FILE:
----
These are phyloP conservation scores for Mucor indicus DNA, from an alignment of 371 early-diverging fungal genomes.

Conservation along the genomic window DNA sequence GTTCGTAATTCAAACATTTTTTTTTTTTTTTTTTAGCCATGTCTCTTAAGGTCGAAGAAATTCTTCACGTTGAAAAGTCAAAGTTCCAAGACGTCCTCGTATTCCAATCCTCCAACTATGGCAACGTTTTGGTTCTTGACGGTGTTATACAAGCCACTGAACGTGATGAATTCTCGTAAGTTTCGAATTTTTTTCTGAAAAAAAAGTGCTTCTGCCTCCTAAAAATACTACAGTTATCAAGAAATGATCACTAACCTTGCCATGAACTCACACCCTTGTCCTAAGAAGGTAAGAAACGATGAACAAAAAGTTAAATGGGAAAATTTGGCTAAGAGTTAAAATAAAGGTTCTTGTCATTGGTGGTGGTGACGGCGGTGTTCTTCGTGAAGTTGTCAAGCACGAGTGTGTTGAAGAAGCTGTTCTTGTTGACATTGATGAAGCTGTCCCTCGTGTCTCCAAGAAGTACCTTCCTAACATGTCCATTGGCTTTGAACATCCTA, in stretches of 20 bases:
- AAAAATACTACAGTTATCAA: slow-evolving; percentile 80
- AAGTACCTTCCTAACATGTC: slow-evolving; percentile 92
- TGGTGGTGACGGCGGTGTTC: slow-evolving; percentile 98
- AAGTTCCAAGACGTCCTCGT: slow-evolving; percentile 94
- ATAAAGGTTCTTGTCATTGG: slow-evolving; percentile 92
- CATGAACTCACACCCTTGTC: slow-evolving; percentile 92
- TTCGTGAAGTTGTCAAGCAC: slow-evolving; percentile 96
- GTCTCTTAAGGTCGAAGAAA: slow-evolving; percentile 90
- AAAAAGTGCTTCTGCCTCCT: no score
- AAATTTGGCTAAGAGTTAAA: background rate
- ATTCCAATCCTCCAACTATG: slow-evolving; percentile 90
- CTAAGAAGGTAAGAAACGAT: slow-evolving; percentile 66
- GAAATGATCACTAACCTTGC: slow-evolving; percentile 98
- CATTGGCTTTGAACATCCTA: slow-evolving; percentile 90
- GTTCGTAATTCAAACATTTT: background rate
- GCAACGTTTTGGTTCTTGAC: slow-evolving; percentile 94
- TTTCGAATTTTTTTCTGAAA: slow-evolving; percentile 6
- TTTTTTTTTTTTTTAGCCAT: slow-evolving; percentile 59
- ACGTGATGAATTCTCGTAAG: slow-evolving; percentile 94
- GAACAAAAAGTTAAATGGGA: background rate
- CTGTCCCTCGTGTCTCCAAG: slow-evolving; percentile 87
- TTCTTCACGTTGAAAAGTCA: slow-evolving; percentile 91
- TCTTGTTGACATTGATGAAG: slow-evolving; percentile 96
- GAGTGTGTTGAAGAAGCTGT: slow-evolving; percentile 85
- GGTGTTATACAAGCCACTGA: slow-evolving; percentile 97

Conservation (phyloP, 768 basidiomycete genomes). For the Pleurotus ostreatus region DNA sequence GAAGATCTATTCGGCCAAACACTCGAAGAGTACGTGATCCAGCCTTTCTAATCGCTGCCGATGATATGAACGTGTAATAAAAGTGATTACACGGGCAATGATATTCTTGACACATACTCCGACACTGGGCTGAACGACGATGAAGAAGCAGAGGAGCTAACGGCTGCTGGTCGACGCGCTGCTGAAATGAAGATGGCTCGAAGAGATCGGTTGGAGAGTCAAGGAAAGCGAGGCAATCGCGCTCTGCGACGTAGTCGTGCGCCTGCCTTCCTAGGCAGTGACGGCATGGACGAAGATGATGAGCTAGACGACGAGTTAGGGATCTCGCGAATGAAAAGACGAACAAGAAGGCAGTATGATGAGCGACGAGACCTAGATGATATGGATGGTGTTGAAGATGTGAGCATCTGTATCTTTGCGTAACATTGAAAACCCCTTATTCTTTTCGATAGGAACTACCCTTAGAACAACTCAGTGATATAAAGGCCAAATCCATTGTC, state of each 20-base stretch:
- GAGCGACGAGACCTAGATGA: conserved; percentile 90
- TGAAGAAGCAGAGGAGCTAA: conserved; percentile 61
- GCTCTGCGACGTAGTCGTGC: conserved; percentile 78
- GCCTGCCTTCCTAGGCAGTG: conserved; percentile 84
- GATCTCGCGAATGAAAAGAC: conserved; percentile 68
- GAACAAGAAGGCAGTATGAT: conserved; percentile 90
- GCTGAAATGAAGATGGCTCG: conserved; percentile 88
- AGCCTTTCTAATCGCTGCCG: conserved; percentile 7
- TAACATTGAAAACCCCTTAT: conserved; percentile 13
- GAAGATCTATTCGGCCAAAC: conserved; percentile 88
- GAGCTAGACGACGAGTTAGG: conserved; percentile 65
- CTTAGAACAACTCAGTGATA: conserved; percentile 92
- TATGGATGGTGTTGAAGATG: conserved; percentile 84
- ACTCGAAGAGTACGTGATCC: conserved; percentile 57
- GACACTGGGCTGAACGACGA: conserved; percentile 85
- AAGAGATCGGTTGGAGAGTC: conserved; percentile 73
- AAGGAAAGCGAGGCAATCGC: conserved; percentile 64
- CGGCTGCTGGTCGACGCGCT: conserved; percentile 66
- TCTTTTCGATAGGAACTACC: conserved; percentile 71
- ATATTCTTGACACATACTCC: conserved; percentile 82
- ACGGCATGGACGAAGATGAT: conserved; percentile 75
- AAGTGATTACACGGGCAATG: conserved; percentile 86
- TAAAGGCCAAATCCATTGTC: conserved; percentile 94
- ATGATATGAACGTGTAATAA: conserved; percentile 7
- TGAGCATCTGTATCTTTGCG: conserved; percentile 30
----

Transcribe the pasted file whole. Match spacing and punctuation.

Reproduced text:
These are phyloP conservation scores for Mucor indicus DNA, from an alignment of 371 early-diverging fungal genomes.

Conservation along the genomic window DNA sequence GTTCGTAATTCAAACATTTTTTTTTTTTTTTTTTAGCCATGTCTCTTAAGGTCGAAGAAATTCTTCACGTTGAAAAGTCAAAGTTCCAAGACGTCCTCGTATTCCAATCCTCCAACTATGGCAACGTTTTGGTTCTTGACGGTGTTATACAAGCCACTGAACGTGATGAATTCTCGTAAGTTTCGAATTTTTTTCTGAAAAAAAAGTGCTTCTGCCTCCTAAAAATACTACAGTTATCAAGAAATGATCACTAACCTTGCCATGAACTCACACCCTTGTCCTAAGAAGGTAAGAAACGATGAACAAAAAGTTAAATGGGAAAATTTGGCTAAGAGTTAAAATAAAGGTTCTTGTCATTGGTGGTGGTGACGGCGGTGTTCTTCGTGAAGTTGTCAAGCACGAGTGTGTTGAAGAAGCTGTTCTTGTTGACATTGATGAAGCTGTCCCTCGTGTCTCCAAGAAGTACCTTCCTAACATGTCCATTGGCTTTGAACATCCTA, in stretches of 20 bases:
- AAAAATACTACAGTTATCAA: slow-evolving; percentile 80
- AAGTACCTTCCTAACATGTC: slow-evolving; percentile 92
- TGGTGGTGACGGCGGTGTTC: slow-evolving; percentile 98
- AAGTTCCAAGACGTCCTCGT: slow-evolving; percentile 94
- ATAAAGGTTCTTGTCATTGG: slow-evolving; percentile 92
- CATGAACTCACACCCTTGTC: slow-evolving; percentile 92
- TTCGTGAAGTTGTCAAGCAC: slow-evolving; percentile 96
- GTCTCTTAAGGTCGAAGAAA: slow-evolving; percentile 90
- AAAAAGTGCTTCTGCCTCCT: no score
- AAATTTGGCTAAGAGTTAAA: background rate
- ATTCCAATCCTCCAACTATG: slow-evolving; percentile 90
- CTAAGAAGGTAAGAAACGAT: slow-evolving; percentile 66
- GAAATGATCACTAACCTTGC: slow-evolving; percentile 98
- CATTGGCTTTGAACATCCTA: slow-evolving; percentile 90
- GTTCGTAATTCAAACATTTT: background rate
- GCAACGTTTTGGTTCTTGAC: slow-evolving; percentile 94
- TTTCGAATTTTTTTCTGAAA: slow-evolving; percentile 6
- TTTTTTTTTTTTTTAGCCAT: slow-evolving; percentile 59
- ACGTGATGAATTCTCGTAAG: slow-evolving; percentile 94
- GAACAAAAAGTTAAATGGGA: background rate
- CTGTCCCTCGTGTCTCCAAG: slow-evolving; percentile 87
- TTCTTCACGTTGAAAAGTCA: slow-evolving; percentile 91
- TCTTGTTGACATTGATGAAG: slow-evolving; percentile 96
- GAGTGTGTTGAAGAAGCTGT: slow-evolving; percentile 85
- GGTGTTATACAAGCCACTGA: slow-evolving; percentile 97

Conservation (phyloP, 768 basidiomycete genomes). For the Pleurotus ostreatus region DNA sequence GAAGATCTATTCGGCCAAACACTCGAAGAGTACGTGATCCAGCCTTTCTAATCGCTGCCGATGATATGAACGTGTAATAAAAGTGATTACACGGGCAATGATATTCTTGACACATACTCCGACACTGGGCTGAACGACGATGAAGAAGCAGAGGAGCTAACGGCTGCTGGTCGACGCGCTGCTGAAATGAAGATGGCTCGAAGAGATCGGTTGGAGAGTCAAGGAAAGCGAGGCAATCGCGCTCTGCGACGTAGTCGTGCGCCTGCCTTCCTAGGCAGTGACGGCATGGACGAAGATGATGAGCTAGACGACGAGTTAGGGATCTCGCGAATGAAAAGACGAACAAGAAGGCAGTATGATGAGCGACGAGACCTAGATGATATGGATGGTGTTGAAGATGTGAGCATCTGTATCTTTGCGTAACATTGAAAACCCCTTATTCTTTTCGATAGGAACTACCCTTAGAACAACTCAGTGATATAAAGGCCAAATCCATTGTC, state of each 20-base stretch:
- GAGCGACGAGACCTAGATGA: conserved; percentile 90
- TGAAGAAGCAGAGGAGCTAA: conserved; percentile 61
- GCTCTGCGACGTAGTCGTGC: conserved; percentile 78
- GCCTGCCTTCCTAGGCAGTG: conserved; percentile 84
- GATCTCGCGAATGAAAAGAC: conserved; percentile 68
- GAACAAGAAGGCAGTATGAT: conserved; percentile 90
- GCTGAAATGAAGATGGCTCG: conserved; percentile 88
- AGCCTTTCTAATCGCTGCCG: conserved; percentile 7
- TAACATTGAAAACCCCTTAT: conserved; percentile 13
- GAAGATCTATTCGGCCAAAC: conserved; percentile 88
- GAGCTAGACGACGAGTTAGG: conserved; percentile 65
- CTTAGAACAACTCAGTGATA: conserved; percentile 92
- TATGGATGGTGTTGAAGATG: conserved; percentile 84
- ACTCGAAGAGTACGTGATCC: conserved; percentile 57
- GACACTGGGCTGAACGACGA: conserved; percentile 85
- AAGAGATCGGTTGGAGAGTC: conserved; percentile 73
- AAGGAAAGCGAGGCAATCGC: conserved; percentile 64
- CGGCTGCTGGTCGACGCGCT: conserved; percentile 66
- TCTTTTCGATAGGAACTACC: conserved; percentile 71
- ATATTCTTGACACATACTCC: conserved; percentile 82
- ACGGCATGGACGAAGATGAT: conserved; percentile 75
- AAGTGATTACACGGGCAATG: conserved; percentile 86
- TAAAGGCCAAATCCATTGTC: conserved; percentile 94
- ATGATATGAACGTGTAATAA: conserved; percentile 7
- TGAGCATCTGTATCTTTGCG: conserved; percentile 30